The present state of the transit system is misery for the more than 5 million people who use it every day. Average travel times have increased, and every day brings a new set of delays.
More importantly, trains are at capacity. The 7 line during the morning and evening commute is running at nearly 100 percent capacity, and there's only more people waiting to get on.
On top of that, our current mass transit system – especially when it come to the subways, which despite all of its issues is still the most efficient form of mass transit – is too Manhattan-centric.
Already the city's two most populous boroughs, more and more people are moving to Queens and Brooklyn.
In the past, most of those people kept their jobs in the city – partly because that's where the jobs were and those locations were most accessible.
But the city has been working hard for decades to revive old industrial areas in Queens and Brooklyn in an effort to attract new industries, from Industry City in Sunset Park up to the Navy Yard all the way to Long Island City.
So not only are more people moving to Queens and Brooklyn, so are many of the jobs. And they are good-paying jobs that lead to upward mobility for people who, partly because of a lack of mass transit, are stuck in minimum-wage, dead-end jobs.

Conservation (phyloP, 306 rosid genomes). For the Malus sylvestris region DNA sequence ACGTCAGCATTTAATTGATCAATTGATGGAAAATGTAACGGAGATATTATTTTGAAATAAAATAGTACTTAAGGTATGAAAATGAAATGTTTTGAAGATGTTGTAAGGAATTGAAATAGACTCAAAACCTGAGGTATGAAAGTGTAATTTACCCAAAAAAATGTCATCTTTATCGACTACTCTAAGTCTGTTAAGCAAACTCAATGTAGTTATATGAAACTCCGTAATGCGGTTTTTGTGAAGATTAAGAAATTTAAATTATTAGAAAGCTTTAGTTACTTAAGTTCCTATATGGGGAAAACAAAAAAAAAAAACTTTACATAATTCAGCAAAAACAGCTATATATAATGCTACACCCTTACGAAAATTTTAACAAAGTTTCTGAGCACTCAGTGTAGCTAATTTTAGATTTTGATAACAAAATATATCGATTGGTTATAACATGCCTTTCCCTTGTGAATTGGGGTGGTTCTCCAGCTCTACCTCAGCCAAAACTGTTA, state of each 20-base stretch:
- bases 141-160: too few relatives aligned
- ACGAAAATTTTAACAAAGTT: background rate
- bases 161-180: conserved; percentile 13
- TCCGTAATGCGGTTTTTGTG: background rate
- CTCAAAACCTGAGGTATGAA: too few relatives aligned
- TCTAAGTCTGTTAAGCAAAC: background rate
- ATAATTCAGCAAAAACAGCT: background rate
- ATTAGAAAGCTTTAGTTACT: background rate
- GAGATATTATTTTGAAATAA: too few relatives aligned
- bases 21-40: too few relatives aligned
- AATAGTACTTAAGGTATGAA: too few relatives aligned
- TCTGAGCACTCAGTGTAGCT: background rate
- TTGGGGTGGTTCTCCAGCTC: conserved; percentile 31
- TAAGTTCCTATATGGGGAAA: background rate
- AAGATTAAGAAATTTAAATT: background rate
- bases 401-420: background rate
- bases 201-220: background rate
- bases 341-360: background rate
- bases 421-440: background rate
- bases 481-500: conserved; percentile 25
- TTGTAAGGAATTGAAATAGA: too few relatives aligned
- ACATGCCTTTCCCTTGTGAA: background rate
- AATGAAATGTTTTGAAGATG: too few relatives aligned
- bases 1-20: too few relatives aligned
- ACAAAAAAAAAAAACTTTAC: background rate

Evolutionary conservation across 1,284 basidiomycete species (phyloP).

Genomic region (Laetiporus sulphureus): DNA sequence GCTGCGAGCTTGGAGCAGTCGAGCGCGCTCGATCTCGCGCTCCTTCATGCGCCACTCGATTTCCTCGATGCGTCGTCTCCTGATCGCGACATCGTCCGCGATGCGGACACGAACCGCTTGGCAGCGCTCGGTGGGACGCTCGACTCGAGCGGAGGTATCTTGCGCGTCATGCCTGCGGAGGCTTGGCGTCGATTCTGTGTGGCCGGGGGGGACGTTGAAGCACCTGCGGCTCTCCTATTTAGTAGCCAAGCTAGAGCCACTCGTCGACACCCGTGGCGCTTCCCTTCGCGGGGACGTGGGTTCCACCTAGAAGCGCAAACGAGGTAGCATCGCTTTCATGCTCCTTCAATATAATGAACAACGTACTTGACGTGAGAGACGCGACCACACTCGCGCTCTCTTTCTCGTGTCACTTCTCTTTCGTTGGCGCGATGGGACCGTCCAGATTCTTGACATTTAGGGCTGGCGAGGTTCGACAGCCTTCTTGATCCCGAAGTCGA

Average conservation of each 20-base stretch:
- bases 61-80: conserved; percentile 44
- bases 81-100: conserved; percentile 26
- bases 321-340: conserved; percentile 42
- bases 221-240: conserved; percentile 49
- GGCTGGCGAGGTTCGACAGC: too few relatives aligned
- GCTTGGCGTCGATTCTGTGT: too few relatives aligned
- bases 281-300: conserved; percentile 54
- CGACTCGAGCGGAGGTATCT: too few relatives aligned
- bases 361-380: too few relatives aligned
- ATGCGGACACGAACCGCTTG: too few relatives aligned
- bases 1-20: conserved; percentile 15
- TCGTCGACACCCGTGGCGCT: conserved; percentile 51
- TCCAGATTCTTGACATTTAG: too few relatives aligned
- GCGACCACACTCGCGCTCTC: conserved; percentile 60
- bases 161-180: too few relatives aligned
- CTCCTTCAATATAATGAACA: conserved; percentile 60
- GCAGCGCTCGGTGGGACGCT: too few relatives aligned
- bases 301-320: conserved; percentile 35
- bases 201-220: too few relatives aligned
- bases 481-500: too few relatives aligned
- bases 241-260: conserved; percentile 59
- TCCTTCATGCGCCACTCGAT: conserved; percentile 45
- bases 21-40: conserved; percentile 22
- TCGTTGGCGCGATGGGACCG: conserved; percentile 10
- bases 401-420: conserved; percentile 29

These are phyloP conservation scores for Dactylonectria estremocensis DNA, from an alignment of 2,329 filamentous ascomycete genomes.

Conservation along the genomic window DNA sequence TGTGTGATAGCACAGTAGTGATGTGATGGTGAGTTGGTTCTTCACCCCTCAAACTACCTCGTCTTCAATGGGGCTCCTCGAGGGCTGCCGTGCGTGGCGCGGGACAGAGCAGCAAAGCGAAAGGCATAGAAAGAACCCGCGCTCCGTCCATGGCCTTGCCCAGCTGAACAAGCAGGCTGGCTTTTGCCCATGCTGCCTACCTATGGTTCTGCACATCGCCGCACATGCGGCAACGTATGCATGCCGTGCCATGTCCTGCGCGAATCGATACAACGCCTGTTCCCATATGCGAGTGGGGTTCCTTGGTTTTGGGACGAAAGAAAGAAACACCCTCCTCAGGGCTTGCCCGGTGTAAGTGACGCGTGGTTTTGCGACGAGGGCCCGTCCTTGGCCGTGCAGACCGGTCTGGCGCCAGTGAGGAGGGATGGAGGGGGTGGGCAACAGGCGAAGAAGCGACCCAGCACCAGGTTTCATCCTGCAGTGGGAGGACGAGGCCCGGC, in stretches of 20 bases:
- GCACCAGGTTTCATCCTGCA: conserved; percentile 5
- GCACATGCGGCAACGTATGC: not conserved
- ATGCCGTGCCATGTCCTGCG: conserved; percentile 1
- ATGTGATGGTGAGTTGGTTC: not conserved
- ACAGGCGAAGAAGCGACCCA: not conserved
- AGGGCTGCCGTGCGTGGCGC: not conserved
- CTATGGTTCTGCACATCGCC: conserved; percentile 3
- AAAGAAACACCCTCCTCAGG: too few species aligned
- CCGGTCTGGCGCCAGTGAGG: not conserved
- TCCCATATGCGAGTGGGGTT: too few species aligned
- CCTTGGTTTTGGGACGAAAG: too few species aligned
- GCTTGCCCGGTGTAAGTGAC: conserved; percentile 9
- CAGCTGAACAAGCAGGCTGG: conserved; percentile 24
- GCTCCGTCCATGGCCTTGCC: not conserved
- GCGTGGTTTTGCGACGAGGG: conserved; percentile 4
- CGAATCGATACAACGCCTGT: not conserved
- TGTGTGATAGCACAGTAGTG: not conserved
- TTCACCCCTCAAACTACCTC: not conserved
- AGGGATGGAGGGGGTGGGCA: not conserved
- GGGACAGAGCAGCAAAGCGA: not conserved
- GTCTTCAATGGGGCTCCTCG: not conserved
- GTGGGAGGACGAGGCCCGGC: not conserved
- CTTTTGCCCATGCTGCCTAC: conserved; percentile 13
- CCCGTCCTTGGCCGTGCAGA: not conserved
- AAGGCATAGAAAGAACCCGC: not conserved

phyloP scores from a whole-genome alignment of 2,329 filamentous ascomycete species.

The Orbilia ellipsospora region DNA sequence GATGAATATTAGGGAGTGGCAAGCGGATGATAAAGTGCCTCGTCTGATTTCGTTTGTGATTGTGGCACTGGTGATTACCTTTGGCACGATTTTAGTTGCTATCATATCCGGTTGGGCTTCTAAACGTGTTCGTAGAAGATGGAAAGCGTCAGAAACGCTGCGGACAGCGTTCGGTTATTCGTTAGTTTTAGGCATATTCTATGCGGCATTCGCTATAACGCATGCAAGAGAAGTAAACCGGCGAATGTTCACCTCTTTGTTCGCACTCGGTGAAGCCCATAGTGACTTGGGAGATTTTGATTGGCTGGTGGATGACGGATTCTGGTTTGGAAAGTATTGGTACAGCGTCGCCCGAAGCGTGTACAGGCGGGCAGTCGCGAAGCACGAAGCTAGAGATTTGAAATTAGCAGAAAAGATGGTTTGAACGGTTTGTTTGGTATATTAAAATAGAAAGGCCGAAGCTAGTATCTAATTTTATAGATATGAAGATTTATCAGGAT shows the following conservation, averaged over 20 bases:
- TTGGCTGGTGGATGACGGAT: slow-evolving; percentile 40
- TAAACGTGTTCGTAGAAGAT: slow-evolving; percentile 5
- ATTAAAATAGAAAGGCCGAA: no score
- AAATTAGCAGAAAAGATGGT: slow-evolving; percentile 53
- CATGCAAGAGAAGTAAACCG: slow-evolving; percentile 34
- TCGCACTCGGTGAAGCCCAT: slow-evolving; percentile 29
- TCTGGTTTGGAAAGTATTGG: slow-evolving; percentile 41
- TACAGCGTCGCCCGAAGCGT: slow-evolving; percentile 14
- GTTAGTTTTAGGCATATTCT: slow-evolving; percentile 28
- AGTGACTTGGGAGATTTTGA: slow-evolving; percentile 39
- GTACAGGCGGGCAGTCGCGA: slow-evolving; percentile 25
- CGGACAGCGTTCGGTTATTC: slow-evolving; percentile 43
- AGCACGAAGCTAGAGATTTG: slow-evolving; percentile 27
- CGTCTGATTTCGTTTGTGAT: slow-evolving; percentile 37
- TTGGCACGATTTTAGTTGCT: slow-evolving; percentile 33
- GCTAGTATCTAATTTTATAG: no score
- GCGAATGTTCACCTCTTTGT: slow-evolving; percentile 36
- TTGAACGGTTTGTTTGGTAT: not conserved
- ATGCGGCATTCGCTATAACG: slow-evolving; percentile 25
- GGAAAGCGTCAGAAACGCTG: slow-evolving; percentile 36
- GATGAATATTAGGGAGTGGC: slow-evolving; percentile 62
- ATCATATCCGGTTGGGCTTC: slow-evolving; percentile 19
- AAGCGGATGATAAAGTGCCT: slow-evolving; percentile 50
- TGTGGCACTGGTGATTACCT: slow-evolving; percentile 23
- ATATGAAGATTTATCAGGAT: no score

Enter the Brooklyn-Queens Connector (BQX), a streetcar that would connect the waterfront neighborhoods of Brooklyn and Queens, all the way from Astoria to Sunset Park.
There is no shortage of support for a new transit option for the residents of Queens and Brooklyn, which are currently connected only by the G train, which is already the red-headed stepchild of the entire subway system.
And, of course, there are detractors. Most notably those that worry that the BQX would accelerate gentrification, especially since one formula for funding the project is a concept known as “value capture,” which essentially means paying for the streetcar through increased property tax revenue.
It's worked well in other cities, and the neighborhoods that the streetcar will run through are already some of the fastest gentrifying in the city. Overly optimistic estimates put the opening of the BQX sometime in 2024, which meant the waterfront neighborhoods of Queens and Brooklyn won't even resemble what they are today.
Besides, the day we stop investing in public transit because we are worried about overdevelopment is the day we become a doomed and stagnant.
The BQX has the possibility to be a transformative project, we just need the leadership at both the city and state level to make it a reality.